Volunteer Doctors Face Dangers in War Zones : Medicine: L.A.-based organization has sent medical personnel to care for the wounded in Afghanistan, Somalia, Bosnia. Most of them just want to help.


Crouched in the bushes on the side of a road in southern Mogadishu, Dr. Broderick Franklin prepared to face death.


Months before, Franklin had left the comfort of his home in Washington, D.C., and headed for Somalia, where he treated the victims of war and famine, sometimes seeing up to 60 patients a day at Mogadishu's Digfer Hospital. Now, caught in the middle of a chaotic gun battle between his Somali escorts and bandits who wanted their cars, it seemed his desire to help would cost him his life.

"I was ready to cash my chips in," said Franklin, a member of the Los Angeles-based International Medical Corps. "I was thinking, 'It's been a good life. Does it have to end this way?' "

Franklin survived the ordeal, thanks to another group of Somalis who found him and arranged for his safe passage to a U.N. facility. By the next morning he was back at Digfer Hospital caring for patients and dealing with the more mundane aspects of working in a war zone.

"Nothing ever made me say, 'I'm going home,' " Franklin said. "Even when a gun may have been pulled on me or when I became totally frustrated at having to combat a million flies in the hospital."

From a suite overlooking Century Boulevard, in the shadow of Los Angeles International Airport, the IMC has sent hundreds of medical personnel like Franklin to war-ravaged countries since 1984, beginning with Afghanistan after the Soviet invasion.

Despite the danger, doctors, nurses and other medical personnel have left the relative safety of American hospitals and headed off to nations such as Angola, Afghanistan and Cambodia. Most simply want to help the victims of war-ravaged nations. Others want to see the world.

Whatever their reasons, these medical workers find themselves faced with the seemingly impossible: trying to save lives and heal broken bodies while surrounded by mass destruction and bloodshed.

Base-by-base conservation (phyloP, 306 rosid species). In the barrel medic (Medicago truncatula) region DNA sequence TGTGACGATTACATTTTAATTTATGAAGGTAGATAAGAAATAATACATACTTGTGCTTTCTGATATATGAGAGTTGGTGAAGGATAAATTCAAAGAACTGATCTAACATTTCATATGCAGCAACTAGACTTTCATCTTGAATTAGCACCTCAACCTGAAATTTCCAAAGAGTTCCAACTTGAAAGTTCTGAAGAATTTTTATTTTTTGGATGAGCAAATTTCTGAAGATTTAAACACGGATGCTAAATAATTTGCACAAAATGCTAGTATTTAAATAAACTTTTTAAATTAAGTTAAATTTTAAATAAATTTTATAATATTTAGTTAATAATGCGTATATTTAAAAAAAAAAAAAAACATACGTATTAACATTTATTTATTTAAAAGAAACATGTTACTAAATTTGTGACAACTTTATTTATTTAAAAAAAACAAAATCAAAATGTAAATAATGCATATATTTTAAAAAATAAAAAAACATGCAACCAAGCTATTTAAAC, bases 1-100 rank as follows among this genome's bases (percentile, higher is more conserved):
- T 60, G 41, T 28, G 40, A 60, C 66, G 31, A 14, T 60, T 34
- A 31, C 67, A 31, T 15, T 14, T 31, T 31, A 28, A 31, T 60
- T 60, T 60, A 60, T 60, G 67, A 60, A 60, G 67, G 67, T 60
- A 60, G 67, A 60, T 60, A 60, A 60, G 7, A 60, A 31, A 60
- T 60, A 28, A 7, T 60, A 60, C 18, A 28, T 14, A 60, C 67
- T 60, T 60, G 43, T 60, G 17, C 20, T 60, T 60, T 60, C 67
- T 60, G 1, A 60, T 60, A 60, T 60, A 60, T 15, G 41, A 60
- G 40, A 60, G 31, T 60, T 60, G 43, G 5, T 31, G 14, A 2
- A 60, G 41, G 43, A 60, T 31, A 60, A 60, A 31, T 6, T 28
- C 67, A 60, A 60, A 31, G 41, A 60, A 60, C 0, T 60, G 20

But providing much-needed medical care to war victims is only part of IMC's mission. The medical personnel and administrators also have established public health-care programs that focus on immunization and health education, and in some countries a chain of health clinics. To ensure that the programs will outlive IMC's stay in any country, the organization also trains local doctors and health-care practitioners.

"It all goes back to self-sufficiency," said Nancy A. Aossey, executive director and president of IMC. "While we get involved in giving direct relief, the thrust of everything we do revolves around training the local population to do for themselves what they are very capable of doing. They just need expertise in certain techniques--and resources."

Over the years, the organization has sent nearly 350 doctors, 166 nurses and many physician's assistants and other medical personnel to war-torn nations. The program also sends public-health workers, who run the health education components of the program, and logistics specialists, who oversee the day-to-day operation of the program, such as transportation, room and board. Currently, IMC has about 60 people working abroad.

"They have developed a particular niche for themselves," said Andrew Natsios, a former assistant administrator with the U.S. Agency for International Development and current vice president of World Vision. "There are very few private voluntary organizations that will do this kind of work. . . . It's very risky business."

But IMC is no stranger to danger.

In 1984, Dr. Robert R. Simon, then an associate professor of medicine for the division of emergency medicine at UCLA, read an article about the impact of the Soviet invasion on the health-care system in Afghanistan.

"Where there were 1,800 doctors before the war, only 200 remained," said Simon, who is now chief of emergency services at Cook County Hospital in Chicago. The rest of the doctors had been either executed, imprisoned or exiled.

Outraged at the deaths and by the fact that "the world wasn't responding," Simon decided to go to Afghanistan.

"The rural health-care system and hospitals had been destroyed," Simon said. "It was basically done to force people to leave the country, to depopulate--and it worked. One third of the entire population went into refugee camps."

Using his own funds and other private donations, Simon created IMC after several well-established relief agencies told him they could not oversee a clinic he set up on his visit to Afghanistan.

"The charters of most international relief organizations will not let them work in places where the governments don't want them to be," he said.

IMC assists those most in need of medical care and training--whether the government wants them there or not. It is a private, nonprofit organization that receives funding from individuals, corporations and foundations, as well as from USAID, the Office of U.S. Foreign Disaster Assistance, the World Health Organization and the European Community.